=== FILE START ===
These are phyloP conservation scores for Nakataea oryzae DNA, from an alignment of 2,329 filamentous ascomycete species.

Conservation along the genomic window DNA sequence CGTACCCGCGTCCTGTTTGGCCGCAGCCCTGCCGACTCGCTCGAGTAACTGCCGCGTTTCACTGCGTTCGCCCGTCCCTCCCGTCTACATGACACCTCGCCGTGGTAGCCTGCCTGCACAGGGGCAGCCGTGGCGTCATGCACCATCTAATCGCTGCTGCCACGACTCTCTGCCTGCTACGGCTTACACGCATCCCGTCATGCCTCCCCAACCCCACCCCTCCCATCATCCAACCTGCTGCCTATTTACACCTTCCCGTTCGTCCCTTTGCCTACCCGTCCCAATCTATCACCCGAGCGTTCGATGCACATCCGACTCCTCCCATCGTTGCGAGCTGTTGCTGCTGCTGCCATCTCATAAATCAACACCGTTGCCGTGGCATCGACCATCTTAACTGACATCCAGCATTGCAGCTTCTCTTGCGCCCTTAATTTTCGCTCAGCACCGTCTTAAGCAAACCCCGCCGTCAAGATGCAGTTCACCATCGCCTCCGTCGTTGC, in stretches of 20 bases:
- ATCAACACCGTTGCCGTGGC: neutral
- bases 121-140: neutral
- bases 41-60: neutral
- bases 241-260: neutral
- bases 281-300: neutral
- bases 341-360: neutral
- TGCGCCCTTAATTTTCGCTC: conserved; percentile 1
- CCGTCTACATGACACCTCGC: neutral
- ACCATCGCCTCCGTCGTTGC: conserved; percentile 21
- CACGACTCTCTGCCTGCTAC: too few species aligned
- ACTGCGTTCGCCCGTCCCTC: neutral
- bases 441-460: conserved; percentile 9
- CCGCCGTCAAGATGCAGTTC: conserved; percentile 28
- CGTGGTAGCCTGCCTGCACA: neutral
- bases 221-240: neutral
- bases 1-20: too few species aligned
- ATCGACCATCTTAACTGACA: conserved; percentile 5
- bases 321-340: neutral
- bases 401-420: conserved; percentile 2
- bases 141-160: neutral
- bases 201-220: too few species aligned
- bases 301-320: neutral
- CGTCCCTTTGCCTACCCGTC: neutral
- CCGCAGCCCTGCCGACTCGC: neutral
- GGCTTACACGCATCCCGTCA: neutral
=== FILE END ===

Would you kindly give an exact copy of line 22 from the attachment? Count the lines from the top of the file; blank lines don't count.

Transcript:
- bases 141-160: neutral